Saskatchewan Senator Pamela Wallin continues to argue she is a resident of the province, although a constitutional expert says he doubts that.
Howard Leeson, a political scientist who once worked in former premier Roy Romanow's NDP government, has written a series of letters to the speaker of the Senate expressing his concern that Wallin doesn't meet the residency requirement.
Senators are required to be residents of the province they represent, but according to Leeson, political science professor emeritus at the University of Regina, since she was appointed in 2009, Wallin has given less than satisfactory answers to questions about her connection to the province.
"If she would simply say, 'Yes, I have a driver's licence. Yes, I have a health care card. Yes, I file my taxes from here,' that would clear it up," he said. "But she hasn't done that."
Wallin has repeatedly said she owns property in Saskatchewan and meets the Senate residency requirement.
She addressed the issue again in an interview Wednesday afternoon with radio host Craig Lederhouse, on CBC Saskatchewan's The Afternoon Edition.
"The question of home is pretty clear to me," Wallin said from Ottawa when asked where she lives. "Saskatchewan is my home. I have lived and worked and continue to work not only in Ottawa but around this country."
Wallin said she has listed her primary residence as being in Saskatchewan.
She added that Senate notes about her travel expenses can be open to misinterpretation.
"If I fly from Halifax, where I'm giving a speech or attending a conference, or if I fly from Toronto where I may be at an event or giving a speech or having meetings, whatever it may be, then if the trip doesn't originate in Ottawa then it doesn't count as a trip to my home province," she explained. "This is kind of a technical issue and I actually have been asking the Senate to deal with that for over a year now."
Wallin said that because she does a lot of public speaking, she ends up with most of her trips to Saskatchewan falling into the "other" category of travel.
She also noted that examples of residency, such as health cards and drivers' licences, are not specifically referenced in the declaration she makes about her primary residence.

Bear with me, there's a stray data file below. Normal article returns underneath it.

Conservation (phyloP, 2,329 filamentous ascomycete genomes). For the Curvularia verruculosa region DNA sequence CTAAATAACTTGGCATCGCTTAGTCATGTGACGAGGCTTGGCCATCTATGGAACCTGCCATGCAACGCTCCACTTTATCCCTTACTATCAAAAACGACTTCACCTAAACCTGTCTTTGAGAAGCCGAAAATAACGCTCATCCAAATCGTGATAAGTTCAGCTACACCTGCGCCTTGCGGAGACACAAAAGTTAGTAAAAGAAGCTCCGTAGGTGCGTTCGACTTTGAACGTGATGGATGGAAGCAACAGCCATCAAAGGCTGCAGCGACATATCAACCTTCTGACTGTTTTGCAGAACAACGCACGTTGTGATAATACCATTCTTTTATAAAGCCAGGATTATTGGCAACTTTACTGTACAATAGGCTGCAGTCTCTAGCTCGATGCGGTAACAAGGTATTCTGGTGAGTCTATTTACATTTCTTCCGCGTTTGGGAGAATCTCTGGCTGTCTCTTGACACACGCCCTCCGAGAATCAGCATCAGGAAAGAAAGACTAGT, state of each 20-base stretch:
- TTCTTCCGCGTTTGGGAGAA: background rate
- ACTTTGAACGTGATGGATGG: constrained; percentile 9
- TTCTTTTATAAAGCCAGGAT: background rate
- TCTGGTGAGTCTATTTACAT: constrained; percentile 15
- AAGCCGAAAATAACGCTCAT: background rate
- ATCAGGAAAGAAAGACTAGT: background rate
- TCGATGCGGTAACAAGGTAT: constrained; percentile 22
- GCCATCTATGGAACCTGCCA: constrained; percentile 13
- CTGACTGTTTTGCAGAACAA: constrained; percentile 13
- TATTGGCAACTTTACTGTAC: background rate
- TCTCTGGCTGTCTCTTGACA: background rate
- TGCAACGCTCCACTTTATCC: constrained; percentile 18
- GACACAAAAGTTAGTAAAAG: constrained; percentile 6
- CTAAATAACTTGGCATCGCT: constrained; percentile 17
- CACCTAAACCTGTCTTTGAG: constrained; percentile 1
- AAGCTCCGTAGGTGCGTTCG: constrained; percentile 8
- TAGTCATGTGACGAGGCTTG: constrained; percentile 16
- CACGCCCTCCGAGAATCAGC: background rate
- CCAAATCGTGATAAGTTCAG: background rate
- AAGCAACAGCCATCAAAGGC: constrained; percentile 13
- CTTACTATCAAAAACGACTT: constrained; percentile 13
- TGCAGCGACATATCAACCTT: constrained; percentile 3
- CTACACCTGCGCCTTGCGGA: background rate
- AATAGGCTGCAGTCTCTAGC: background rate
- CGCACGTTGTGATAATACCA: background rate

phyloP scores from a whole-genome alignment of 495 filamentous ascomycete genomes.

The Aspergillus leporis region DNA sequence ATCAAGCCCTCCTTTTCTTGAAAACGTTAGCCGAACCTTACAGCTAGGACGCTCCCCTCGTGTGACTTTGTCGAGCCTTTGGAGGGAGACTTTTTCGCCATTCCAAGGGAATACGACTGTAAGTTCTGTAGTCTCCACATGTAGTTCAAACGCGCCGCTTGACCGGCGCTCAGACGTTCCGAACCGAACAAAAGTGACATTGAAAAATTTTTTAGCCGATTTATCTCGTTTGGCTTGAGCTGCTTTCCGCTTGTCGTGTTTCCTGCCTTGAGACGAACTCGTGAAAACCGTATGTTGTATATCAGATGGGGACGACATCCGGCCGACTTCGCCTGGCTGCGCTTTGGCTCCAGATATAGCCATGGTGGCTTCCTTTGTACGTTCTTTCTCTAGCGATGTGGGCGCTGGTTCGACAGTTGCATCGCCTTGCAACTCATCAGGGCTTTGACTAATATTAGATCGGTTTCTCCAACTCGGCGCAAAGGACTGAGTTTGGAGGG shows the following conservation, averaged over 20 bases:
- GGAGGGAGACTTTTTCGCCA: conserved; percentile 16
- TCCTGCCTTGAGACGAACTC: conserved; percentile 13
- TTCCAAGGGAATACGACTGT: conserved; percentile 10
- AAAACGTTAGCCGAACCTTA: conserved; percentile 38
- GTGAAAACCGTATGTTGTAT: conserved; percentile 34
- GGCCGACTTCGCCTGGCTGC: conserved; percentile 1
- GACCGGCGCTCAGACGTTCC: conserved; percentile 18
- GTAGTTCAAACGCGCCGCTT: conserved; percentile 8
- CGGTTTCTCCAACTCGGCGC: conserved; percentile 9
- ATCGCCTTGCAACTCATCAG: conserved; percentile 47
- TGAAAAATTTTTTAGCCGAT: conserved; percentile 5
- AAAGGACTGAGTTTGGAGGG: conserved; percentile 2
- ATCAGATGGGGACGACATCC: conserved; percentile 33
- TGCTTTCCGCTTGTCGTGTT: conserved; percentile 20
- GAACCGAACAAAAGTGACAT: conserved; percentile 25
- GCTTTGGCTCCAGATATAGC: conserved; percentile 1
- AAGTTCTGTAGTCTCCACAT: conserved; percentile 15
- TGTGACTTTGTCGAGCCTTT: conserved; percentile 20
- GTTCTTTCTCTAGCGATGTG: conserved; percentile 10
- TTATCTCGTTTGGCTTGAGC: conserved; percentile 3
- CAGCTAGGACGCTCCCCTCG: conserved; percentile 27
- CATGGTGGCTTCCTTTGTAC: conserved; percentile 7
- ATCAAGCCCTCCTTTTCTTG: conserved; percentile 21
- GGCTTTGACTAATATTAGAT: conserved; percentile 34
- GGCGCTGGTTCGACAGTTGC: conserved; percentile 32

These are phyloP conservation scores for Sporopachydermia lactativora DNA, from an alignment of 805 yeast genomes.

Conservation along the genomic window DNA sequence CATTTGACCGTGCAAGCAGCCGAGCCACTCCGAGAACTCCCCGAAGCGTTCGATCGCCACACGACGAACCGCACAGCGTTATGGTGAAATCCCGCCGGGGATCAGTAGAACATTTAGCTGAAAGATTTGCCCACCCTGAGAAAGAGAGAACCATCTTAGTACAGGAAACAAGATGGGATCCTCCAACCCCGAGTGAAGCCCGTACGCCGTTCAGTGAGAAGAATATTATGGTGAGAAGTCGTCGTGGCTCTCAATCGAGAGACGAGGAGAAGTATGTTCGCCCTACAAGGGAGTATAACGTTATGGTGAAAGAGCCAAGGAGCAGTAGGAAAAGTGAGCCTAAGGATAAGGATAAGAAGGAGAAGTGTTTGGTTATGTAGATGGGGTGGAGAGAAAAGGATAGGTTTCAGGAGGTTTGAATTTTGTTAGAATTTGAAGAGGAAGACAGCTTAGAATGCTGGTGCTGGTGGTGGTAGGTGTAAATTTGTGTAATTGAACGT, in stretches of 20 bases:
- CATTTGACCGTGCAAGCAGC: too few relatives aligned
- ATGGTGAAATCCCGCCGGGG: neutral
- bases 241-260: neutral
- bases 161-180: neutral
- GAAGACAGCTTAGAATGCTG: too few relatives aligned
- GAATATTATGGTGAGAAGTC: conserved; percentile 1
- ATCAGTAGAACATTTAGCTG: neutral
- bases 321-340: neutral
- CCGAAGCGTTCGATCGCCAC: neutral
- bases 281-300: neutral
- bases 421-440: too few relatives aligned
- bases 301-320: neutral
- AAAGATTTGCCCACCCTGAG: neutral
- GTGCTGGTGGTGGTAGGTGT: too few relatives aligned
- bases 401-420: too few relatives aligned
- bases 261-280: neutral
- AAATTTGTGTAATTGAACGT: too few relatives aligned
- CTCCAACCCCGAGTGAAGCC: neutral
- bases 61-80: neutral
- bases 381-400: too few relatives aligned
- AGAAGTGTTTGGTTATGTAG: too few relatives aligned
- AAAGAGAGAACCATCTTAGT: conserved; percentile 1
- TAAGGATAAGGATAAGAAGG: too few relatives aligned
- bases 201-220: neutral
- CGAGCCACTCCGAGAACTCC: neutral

"We just need to modernize a lot of things," she added.
She said a Senate committee is reviewing the issue.
Wallin also said she believes politics has played a role in the discussion about where she resides.
"We do have to consider that we live in a very political atmosphere," she said. "We have to take that into account when we look at the nature of the debate."
Wallin said it would be "naive" to assume the issue just "dropped from the sky."
In a column in Wednesday's edition of the Globe and Mail newspaper,Wallin said she "resides" in Wadena, Sask. — her hometown, where she owns property — and provided more details about her Saskatchewan connection.
"Last year I spent 168 days in my home province, not just with family, but participating in dozens and dozens of events," Wallin said in the column.
Wallin said she also owns a condo in Toronto and spent 94 days in Ottawa last year fulfilling her Senate duties.
In the newspaper article, Wallin also said she follows Senate rules on travel expenses.
Leeson, meanwhile, argues that details of her travel expenses raise more questions, noting that in one quarter, it appears she spent no money travelling to Saskatchewan, while in another quarter, it was just $90.
"She actually spent the lowest amount of any Saskatchewan senator travelling to and from Saskatchewan, Leeson said. "She has the highest expenses elsewhere other than Saskatchewan, of any senator — $163,000 travelling to other places."
Wallin is also disputing a CTV News report that says the Senate is auditing her for hundreds of thousands of dollars of travel expenses.
"I do not know from whom you received your information or how you or they came up with the numbers but the information and the allegation is inaccurate," Wallin said in an email to a CTV journalist, which her office made available Wednesday to other media.
"I certainly did willingly meet with a representative from Deloitte to review travel expenses and I answered all questions and have provided all the necessary information regarding claims."
Prime Minister Stephen Harper defended Wallin in exchanges during question period Wednesday.
"Senator Wallin spent last year, for instance, almost half of her time in the province she represents in the Senate and the costs are obviously travel to and from that province as any similar parliamentarian," Harper said in response to questions raised about what her travel expenses may reveal about her residency.
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